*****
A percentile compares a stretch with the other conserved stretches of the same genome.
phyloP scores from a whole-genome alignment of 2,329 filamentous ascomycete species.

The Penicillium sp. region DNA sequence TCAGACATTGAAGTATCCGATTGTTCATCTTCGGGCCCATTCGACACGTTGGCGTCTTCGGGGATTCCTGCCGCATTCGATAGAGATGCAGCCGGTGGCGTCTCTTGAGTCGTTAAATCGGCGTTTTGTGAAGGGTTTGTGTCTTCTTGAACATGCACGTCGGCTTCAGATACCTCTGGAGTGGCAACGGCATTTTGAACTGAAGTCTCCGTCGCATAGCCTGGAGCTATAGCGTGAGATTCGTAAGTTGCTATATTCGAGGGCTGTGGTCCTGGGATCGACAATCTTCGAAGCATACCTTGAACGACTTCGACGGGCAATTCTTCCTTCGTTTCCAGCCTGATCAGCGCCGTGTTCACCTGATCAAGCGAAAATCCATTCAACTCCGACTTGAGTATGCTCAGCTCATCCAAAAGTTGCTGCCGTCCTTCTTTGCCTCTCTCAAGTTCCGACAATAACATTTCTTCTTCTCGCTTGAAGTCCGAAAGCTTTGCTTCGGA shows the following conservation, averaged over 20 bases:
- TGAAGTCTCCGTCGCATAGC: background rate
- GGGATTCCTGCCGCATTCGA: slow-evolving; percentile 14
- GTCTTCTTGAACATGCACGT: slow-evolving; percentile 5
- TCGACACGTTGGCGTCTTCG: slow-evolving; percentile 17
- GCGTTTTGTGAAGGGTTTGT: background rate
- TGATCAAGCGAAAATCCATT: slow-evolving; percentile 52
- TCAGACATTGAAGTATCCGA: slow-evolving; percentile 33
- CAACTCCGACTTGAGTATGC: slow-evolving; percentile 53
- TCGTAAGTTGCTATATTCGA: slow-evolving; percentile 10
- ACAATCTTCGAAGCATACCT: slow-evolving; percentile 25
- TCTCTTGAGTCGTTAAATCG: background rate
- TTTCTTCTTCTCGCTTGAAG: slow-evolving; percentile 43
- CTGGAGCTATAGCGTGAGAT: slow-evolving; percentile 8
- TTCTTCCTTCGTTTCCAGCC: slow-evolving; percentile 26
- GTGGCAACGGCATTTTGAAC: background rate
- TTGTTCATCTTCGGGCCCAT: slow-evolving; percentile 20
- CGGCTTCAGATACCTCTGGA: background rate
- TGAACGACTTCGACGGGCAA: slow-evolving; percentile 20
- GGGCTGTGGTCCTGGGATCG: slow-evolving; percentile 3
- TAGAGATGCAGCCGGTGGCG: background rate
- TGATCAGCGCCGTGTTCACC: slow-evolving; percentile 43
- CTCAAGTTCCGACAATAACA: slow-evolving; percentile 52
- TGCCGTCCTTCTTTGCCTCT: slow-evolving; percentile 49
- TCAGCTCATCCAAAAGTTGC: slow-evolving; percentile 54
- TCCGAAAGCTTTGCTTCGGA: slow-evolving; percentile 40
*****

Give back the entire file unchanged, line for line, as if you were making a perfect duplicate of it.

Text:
A percentile compares a stretch with the other conserved stretches of the same genome.
phyloP scores from a whole-genome alignment of 2,329 filamentous ascomycete species.

The Penicillium sp. region DNA sequence TCAGACATTGAAGTATCCGATTGTTCATCTTCGGGCCCATTCGACACGTTGGCGTCTTCGGGGATTCCTGCCGCATTCGATAGAGATGCAGCCGGTGGCGTCTCTTGAGTCGTTAAATCGGCGTTTTGTGAAGGGTTTGTGTCTTCTTGAACATGCACGTCGGCTTCAGATACCTCTGGAGTGGCAACGGCATTTTGAACTGAAGTCTCCGTCGCATAGCCTGGAGCTATAGCGTGAGATTCGTAAGTTGCTATATTCGAGGGCTGTGGTCCTGGGATCGACAATCTTCGAAGCATACCTTGAACGACTTCGACGGGCAATTCTTCCTTCGTTTCCAGCCTGATCAGCGCCGTGTTCACCTGATCAAGCGAAAATCCATTCAACTCCGACTTGAGTATGCTCAGCTCATCCAAAAGTTGCTGCCGTCCTTCTTTGCCTCTCTCAAGTTCCGACAATAACATTTCTTCTTCTCGCTTGAAGTCCGAAAGCTTTGCTTCGGA shows the following conservation, averaged over 20 bases:
- TGAAGTCTCCGTCGCATAGC: background rate
- GGGATTCCTGCCGCATTCGA: slow-evolving; percentile 14
- GTCTTCTTGAACATGCACGT: slow-evolving; percentile 5
- TCGACACGTTGGCGTCTTCG: slow-evolving; percentile 17
- GCGTTTTGTGAAGGGTTTGT: background rate
- TGATCAAGCGAAAATCCATT: slow-evolving; percentile 52
- TCAGACATTGAAGTATCCGA: slow-evolving; percentile 33
- CAACTCCGACTTGAGTATGC: slow-evolving; percentile 53
- TCGTAAGTTGCTATATTCGA: slow-evolving; percentile 10
- ACAATCTTCGAAGCATACCT: slow-evolving; percentile 25
- TCTCTTGAGTCGTTAAATCG: background rate
- TTTCTTCTTCTCGCTTGAAG: slow-evolving; percentile 43
- CTGGAGCTATAGCGTGAGAT: slow-evolving; percentile 8
- TTCTTCCTTCGTTTCCAGCC: slow-evolving; percentile 26
- GTGGCAACGGCATTTTGAAC: background rate
- TTGTTCATCTTCGGGCCCAT: slow-evolving; percentile 20
- CGGCTTCAGATACCTCTGGA: background rate
- TGAACGACTTCGACGGGCAA: slow-evolving; percentile 20
- GGGCTGTGGTCCTGGGATCG: slow-evolving; percentile 3
- TAGAGATGCAGCCGGTGGCG: background rate
- TGATCAGCGCCGTGTTCACC: slow-evolving; percentile 43
- CTCAAGTTCCGACAATAACA: slow-evolving; percentile 52
- TGCCGTCCTTCTTTGCCTCT: slow-evolving; percentile 49
- TCAGCTCATCCAAAAGTTGC: slow-evolving; percentile 54
- TCCGAAAGCTTTGCTTCGGA: slow-evolving; percentile 40